Home News from Tetra Laval Long-term thinking is key when planning a modern dairy farm


Long-term thinking is key when planning a modern dairy farm

Anyone investing in a new dairy farm, needs to plan for what that farm will be like now but also in 15-20 years. It’s a large capital investment so it’s critical to think ahead. “Animal welfare, milk quality and manure handling are amongst the most important aspects when planning a sustainable and modern dairy farm,” says Lior Yaron, VP Large Customer Projects at DeLaval, one of the many experts in the company when it comes to supporting farmers in designing modern farms. We spoke to Lior about how to approach the design of a modern dairy farm.

What is the first thing to consider when planning a dairy farm today?

A dairy farm operation is a mix of animals, people, machines and buildings – everything needs to be designed for today, tomorrow and the future. When we sit down and plan together with our customers, we discuss their goals and here we focus on two main areas: firstly, growing the business. Consolidation of farms is common today, so we plan and prepare for possible expansion. It is important to consider how the farm should be run over the next 20 years, who will manage the farm and later, potentially replace the owner. Secondly, equipment and technology. If the farmer wants to attract a younger generation of farmers, I would say that automation, robotics and modern software systems are needed. Depending on the needs, we decide solutions. 

Why is professional support valuable when designing a new dairy farm?

To plan for all the logistics that is happening on a farm, 24/7, 365 days a year, you need to include many parameters and using only pen and paper is not good enough. By using software and simulation tools, we can optimise the design according to the local site and secure the best operation. We plan for all activities such as feeding, all parts of milking and cooling, manure, cleaning, and securing a proper time budget for the cows. Cows need enough time to drink, eat and rest to stay healthy and produce high quality milk. Therefore, we always start the design from the cow´s perspective!  

When you’re at the drawing table, what is the first thing you do?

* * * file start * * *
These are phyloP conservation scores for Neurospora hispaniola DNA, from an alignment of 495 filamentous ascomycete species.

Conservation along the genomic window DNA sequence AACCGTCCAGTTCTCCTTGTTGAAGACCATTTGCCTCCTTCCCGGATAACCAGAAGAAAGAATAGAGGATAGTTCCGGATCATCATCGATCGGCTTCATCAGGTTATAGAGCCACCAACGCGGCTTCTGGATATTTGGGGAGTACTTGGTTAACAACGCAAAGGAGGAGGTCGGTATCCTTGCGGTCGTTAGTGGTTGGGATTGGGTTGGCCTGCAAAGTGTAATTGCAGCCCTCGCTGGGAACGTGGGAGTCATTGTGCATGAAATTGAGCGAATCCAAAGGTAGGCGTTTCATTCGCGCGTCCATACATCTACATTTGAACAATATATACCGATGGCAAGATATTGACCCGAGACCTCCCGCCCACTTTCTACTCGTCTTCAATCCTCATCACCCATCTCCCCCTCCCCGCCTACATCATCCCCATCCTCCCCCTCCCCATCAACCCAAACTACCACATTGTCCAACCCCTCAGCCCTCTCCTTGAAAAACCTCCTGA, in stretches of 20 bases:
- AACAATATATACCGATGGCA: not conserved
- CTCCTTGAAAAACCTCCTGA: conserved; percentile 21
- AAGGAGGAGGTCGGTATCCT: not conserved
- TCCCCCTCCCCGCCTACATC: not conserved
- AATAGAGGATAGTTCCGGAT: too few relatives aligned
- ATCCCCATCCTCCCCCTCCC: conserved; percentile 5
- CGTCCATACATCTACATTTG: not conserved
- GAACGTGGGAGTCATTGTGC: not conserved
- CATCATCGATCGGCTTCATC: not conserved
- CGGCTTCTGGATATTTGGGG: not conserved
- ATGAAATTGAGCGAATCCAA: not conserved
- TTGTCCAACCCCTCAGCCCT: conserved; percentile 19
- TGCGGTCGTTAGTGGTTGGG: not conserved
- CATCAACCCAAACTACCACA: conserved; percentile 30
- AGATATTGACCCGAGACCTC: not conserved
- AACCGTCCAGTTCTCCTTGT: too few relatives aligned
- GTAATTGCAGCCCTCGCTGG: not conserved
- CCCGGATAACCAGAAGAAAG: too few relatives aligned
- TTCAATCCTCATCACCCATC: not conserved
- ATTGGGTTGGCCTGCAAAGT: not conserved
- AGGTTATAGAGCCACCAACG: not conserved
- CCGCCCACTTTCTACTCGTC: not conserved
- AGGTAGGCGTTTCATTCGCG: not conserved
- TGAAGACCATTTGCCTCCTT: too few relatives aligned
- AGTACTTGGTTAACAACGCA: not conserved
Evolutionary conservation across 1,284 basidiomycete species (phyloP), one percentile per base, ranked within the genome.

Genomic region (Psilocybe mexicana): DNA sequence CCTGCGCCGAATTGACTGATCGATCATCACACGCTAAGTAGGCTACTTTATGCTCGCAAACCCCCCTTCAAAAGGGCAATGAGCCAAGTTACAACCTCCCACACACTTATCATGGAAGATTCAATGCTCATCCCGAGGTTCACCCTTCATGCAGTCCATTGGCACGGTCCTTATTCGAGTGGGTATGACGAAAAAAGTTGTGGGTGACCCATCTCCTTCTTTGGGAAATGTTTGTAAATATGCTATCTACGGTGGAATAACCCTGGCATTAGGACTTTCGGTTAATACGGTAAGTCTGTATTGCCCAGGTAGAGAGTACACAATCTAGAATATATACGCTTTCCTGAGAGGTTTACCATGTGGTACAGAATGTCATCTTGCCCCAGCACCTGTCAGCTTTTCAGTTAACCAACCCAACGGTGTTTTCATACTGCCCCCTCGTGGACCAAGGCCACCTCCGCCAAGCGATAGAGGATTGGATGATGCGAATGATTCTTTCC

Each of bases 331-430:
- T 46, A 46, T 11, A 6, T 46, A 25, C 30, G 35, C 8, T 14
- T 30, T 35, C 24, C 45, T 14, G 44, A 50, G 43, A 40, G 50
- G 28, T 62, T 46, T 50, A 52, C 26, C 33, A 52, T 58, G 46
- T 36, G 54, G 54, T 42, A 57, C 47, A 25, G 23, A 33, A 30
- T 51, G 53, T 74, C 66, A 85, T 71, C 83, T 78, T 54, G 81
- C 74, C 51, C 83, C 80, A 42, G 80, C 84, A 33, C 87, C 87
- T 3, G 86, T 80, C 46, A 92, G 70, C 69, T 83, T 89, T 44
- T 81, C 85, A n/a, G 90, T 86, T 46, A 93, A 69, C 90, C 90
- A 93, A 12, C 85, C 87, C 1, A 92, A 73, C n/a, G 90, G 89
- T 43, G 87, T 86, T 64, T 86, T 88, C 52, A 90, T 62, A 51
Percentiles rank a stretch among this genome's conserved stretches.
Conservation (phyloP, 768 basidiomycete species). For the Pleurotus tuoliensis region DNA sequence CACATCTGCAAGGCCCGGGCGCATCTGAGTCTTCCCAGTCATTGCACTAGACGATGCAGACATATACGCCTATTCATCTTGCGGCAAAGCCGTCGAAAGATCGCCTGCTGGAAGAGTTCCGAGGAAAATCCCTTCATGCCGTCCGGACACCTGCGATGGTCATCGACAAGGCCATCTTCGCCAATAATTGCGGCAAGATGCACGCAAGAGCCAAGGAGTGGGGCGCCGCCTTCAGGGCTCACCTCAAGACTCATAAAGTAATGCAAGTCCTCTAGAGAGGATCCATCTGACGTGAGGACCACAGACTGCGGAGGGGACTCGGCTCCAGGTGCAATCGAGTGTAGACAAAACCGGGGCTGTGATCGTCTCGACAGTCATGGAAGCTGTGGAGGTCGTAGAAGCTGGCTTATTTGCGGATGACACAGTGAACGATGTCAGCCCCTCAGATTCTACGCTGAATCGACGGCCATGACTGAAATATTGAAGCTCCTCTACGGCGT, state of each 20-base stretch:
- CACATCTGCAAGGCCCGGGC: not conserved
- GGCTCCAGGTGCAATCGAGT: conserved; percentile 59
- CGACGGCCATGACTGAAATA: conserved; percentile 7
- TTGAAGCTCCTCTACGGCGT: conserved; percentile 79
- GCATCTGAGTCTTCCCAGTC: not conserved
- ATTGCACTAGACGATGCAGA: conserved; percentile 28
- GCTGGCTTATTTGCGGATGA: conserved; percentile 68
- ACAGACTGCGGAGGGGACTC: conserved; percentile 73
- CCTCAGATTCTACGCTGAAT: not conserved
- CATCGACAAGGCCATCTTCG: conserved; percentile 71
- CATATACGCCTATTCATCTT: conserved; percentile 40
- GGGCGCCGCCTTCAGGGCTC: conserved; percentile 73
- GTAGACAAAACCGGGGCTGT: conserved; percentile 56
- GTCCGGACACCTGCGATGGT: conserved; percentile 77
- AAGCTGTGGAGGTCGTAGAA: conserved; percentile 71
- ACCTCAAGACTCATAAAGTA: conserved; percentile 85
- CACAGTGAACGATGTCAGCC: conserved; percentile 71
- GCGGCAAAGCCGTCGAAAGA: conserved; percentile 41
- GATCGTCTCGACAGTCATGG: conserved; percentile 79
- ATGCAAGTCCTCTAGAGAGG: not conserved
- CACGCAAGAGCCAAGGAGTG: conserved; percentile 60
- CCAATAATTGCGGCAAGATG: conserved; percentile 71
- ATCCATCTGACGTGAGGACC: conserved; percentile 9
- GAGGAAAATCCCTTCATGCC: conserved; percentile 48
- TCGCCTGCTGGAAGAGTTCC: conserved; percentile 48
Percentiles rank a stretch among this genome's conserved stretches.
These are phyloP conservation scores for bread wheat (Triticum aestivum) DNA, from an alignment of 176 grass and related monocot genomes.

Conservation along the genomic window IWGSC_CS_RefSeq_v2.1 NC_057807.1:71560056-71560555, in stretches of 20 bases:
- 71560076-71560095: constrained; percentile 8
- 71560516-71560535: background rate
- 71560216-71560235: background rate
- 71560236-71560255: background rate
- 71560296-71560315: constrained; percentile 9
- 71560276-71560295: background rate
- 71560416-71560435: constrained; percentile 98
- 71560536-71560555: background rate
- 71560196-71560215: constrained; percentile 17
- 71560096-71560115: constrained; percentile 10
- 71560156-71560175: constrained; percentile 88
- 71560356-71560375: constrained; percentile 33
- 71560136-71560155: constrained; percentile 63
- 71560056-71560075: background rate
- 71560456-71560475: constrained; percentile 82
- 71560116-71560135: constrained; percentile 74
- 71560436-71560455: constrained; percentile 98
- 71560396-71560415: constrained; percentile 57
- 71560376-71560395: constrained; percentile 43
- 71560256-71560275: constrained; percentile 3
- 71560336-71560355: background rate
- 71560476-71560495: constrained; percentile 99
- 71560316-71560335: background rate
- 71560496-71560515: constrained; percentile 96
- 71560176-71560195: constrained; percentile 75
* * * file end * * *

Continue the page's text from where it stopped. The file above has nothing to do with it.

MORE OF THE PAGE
You might be surprised, but usually we start with effluent management. This is a hugely important part as a cow produces about 50 litres of waste per day. We need to have good solutions for how to clean, collect, remove, treat, store and reuse the manure. We encourage the reuse of manure as much as possible, as e.g. fertilizers and bedding, depending on local requirements and possibilities.

Our own farm, Hamra Farm, is a perfect example of how we can create this circle in an optimal way. We reuse the dairy farm nutrients on our fields where we grow feed for our dairy cows, and we don´t need to buy fertilizers.

After planning the effluent management, we look at the bedding system, herd size, barn dimensions etc. to secure an optimal use of the cows´ time budget.

What are the most important areas of a modern dairy farm – what should a farmer focus on?

I see three main things; firstly, feed efficiency. Feed is the largest cost on a farm and usually varies between 50-75% of the total cost. Therefore, it is important to plan for feeding already at the design phase and through to implementation.

The second area is cow resilience. Animal welfare is extremely important, including health, comfort and reproduction performances. Cows with better resilience will be the cows of the future ─ we call it more milk per life production (Lifetime Daily Yield, LDY).

Thirdly, transition cow management. Calving cows need special attention (comfort, quality feed, and a stress-free environment) and we need to ensure she gets that to secure a successful lactation.

How can we help to create more sustainable dairy farms by good planning?